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USC film school celebrates its 80th birthday -- and $175-million new digs

March 27, 2009|Susan King

With a rich history and a promising future, the University of Southern California's School of Cinematic Arts will celebrate its 80th birthday Sunday with a dedication ceremony of its new $175-million home on campus.

The school's most famous alum, "Star Wars" creator George Lucas, whose Lucasfilm Foundation provided $75 million for the new digs, plus $100 million for the school's endowment, will be on hand. Steven Spielberg and Jeffrey Katzenberg are also scheduled to participate in the festivities.

Only two of the new facilities -- the George Lucas and Steven Spielberg buildings -- are actually completed and occupied. The Animation & Digital Arts building and three production buildings, which will house four sound stages as well as production services, are under construction and are set to open in 2010. Other studios have donated money as well, including Warner Bros., 20th Century Fox and Disney, but the school needs to raise an additional $50 million.

Lucas recalled in a recent interview that when he attended USC in the 1960s, "nobody from a film school in the United States had ever worked in the film industry. If you went to film school it was a silly thing to do because you would never get a job. Only people who ended up there were people who loved movies. So there was this underground movement of film nerds who weren't going to amount to anything. As far as we knew the studios didn't know we existed."

Because the school's thousands of alumni feature some of the biggest movers and shakers in Hollywood -- among them Robert Zemeckis, Bryan Singer and Ron Howard -- Cinematic Arts Dean Elizabeth M. Daley says people think the school is overflowing with money. But that's not the case. "Something like 70% of our students are on financial aid," she says. "We count the paper clips around here. We were far under-budgeted, and we are still playing catch up."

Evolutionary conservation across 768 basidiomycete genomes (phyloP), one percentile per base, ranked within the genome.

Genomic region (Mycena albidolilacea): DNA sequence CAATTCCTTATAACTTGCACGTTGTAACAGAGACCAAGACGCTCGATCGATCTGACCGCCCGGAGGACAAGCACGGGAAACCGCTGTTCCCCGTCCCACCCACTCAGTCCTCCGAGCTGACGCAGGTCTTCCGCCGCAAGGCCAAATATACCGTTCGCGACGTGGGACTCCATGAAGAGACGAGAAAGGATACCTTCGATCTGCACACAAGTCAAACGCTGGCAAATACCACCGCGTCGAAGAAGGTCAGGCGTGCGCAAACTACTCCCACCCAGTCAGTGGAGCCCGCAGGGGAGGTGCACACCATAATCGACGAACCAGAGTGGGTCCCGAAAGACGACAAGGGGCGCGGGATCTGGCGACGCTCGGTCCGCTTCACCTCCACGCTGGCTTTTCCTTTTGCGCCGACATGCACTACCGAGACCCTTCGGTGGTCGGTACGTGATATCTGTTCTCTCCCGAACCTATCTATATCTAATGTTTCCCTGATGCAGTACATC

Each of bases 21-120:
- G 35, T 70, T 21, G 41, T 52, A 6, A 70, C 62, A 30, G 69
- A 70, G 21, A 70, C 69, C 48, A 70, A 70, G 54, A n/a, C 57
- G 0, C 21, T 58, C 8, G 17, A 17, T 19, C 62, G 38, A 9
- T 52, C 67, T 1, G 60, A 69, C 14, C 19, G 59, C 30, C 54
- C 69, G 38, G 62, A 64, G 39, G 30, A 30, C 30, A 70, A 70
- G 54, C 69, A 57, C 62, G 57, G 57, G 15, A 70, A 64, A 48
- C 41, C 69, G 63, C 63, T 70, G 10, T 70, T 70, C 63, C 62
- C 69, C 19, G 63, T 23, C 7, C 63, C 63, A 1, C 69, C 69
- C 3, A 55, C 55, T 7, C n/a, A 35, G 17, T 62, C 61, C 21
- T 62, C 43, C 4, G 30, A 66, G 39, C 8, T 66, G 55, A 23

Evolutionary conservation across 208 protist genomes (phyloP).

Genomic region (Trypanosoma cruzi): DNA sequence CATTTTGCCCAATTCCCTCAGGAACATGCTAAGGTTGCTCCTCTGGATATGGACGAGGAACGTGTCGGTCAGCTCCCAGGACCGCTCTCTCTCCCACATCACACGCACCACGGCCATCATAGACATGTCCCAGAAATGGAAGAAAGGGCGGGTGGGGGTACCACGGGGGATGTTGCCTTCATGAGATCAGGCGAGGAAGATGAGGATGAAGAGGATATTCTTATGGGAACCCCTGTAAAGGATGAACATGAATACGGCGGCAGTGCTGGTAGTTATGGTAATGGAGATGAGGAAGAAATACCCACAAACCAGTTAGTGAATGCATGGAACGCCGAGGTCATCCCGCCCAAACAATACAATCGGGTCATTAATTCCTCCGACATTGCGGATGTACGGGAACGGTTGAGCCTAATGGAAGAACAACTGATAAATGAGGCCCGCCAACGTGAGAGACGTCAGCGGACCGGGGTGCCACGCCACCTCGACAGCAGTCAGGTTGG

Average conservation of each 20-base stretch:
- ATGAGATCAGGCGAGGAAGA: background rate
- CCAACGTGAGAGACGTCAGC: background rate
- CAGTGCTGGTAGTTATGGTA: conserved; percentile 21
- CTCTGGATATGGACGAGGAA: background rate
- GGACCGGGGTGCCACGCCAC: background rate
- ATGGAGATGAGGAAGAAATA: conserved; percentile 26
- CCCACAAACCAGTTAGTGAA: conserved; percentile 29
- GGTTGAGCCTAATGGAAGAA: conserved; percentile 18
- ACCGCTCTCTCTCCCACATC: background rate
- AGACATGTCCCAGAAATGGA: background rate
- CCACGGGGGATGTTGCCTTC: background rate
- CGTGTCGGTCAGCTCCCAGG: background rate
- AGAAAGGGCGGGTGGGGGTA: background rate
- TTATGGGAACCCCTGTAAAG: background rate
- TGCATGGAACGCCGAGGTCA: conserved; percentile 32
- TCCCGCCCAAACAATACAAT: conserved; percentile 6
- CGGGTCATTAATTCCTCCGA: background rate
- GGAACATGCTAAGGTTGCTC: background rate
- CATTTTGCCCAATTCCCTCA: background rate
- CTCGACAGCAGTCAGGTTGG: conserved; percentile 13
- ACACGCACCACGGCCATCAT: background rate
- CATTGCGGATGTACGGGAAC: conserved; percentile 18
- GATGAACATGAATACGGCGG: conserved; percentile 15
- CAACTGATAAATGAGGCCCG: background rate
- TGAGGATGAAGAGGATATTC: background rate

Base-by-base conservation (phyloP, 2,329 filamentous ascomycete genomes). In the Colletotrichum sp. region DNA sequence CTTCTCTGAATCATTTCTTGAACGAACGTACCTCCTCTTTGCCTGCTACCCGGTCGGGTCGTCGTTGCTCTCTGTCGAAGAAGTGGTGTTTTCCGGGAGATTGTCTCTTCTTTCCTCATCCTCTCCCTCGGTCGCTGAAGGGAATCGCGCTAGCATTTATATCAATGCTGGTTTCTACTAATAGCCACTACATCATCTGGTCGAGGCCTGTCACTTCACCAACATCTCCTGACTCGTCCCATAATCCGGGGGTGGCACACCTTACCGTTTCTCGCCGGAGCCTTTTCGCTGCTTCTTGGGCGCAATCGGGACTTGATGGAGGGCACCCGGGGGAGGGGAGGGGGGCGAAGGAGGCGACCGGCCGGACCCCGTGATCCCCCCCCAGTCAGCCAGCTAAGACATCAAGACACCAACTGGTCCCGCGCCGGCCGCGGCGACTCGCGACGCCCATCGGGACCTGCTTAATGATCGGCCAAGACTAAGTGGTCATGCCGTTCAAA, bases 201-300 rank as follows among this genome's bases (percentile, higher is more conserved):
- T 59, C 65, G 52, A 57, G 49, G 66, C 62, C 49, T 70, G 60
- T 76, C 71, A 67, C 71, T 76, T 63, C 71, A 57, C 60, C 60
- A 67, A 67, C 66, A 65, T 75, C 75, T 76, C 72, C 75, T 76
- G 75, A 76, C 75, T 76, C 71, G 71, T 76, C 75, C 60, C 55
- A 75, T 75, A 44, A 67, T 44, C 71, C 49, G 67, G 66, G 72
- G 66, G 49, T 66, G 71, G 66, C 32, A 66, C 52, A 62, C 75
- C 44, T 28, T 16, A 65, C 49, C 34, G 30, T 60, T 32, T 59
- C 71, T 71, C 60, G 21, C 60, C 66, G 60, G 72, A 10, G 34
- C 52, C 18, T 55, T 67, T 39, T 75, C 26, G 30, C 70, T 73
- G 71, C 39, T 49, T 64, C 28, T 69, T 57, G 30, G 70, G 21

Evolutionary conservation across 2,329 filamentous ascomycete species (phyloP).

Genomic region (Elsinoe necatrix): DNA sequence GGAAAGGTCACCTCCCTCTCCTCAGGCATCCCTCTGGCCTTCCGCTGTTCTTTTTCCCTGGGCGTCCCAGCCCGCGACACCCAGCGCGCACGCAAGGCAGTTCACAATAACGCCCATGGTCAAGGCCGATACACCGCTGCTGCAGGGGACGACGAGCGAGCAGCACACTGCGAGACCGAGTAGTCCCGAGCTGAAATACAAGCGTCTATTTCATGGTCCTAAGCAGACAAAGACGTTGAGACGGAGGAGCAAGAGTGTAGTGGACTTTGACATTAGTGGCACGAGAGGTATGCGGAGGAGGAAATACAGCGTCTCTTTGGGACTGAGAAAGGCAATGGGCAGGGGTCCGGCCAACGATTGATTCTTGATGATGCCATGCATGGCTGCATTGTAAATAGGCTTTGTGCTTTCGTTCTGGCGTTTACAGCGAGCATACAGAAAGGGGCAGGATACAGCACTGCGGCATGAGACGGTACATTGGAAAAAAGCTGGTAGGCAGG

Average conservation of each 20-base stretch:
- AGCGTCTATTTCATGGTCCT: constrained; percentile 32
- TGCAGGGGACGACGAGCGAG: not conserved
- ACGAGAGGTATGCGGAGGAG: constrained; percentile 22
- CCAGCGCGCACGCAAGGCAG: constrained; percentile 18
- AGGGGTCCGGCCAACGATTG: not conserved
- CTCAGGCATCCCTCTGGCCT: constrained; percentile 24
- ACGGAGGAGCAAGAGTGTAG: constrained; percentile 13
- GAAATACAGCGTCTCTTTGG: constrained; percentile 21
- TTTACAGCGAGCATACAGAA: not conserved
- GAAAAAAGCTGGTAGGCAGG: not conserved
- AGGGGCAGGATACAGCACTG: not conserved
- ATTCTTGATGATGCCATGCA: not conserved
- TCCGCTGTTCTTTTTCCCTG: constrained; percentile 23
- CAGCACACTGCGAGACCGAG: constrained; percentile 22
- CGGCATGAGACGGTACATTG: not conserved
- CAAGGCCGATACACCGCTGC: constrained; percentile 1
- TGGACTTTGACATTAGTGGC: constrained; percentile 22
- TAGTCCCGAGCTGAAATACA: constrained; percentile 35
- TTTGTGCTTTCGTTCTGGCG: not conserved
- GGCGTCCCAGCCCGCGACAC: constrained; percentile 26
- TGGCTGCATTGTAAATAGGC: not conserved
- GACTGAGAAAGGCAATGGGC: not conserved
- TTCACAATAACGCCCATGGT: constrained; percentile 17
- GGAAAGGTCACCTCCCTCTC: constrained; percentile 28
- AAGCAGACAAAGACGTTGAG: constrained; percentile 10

The school's two newly opened structures have a combined space of 137,000 square feet with 10 classrooms, 19 conference rooms, eight screening rooms, six editorial labs, three mixing rooms, nine sound editorial rooms, a foley stage, ADR stage and three picture editorial rooms. Though all the digital equipment inside is cutting-edge, architecturally the buildings are modeled on the Hollywood of the 1920s. A statue of silent film superstar Douglas Fairbanks, who was involved in the founding of the school, is prominently on display in the Spanish-style courtyard. Fairbanks also taught at the school, which had been created as a joint venture with the then-fledgling Academy of Motion Picture Arts and Sciences. Other early faculty members included D.W. Griffith, Ernst Lubitsch and Irving Thalberg.

"I was never happy with the first [Lucas] building architecturally," says Lucas. "I am sort of an architectural hobbyist, and for an artistic humanities kind of school, it didn't really look like what it was. My feeling was that we needed to infuse some of the history of the school into the environment, which is where the idea of making it look like it was made in 1929 and putting the founder in the middle of the school came from.

"The phenomenon of this school is that it was started so close to the very, very beginning and that a lot of the real pioneers and heavyweights who made the film industry made the school. I took classes from John Ford. Hollywood is an important part of America and an important part of our culture."

Lucas felt the time was right to expand the school's reach. "This is the time to embrace Hollywood and embrace our tradition," Lucas says. "You really have to know what's come before you in order to have a sophisticated view of where you are going in the future."

The one prerequisite a cinema student needs is a passion for film, says Lucas.

"It was the 'go-go' '80s where students thought they were going to get rich in the film industry and going to film schools," says Lucas. "I told the students then and I tell them now, if you are here to make money, you're in the wrong place. This is the place you don't want to go make money. Very few people are successful at it. You better love making movies because if you don't you will live a very miserable life. It's definitely a hard physical and mental process that you go through. "

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susan.king@latimes.com

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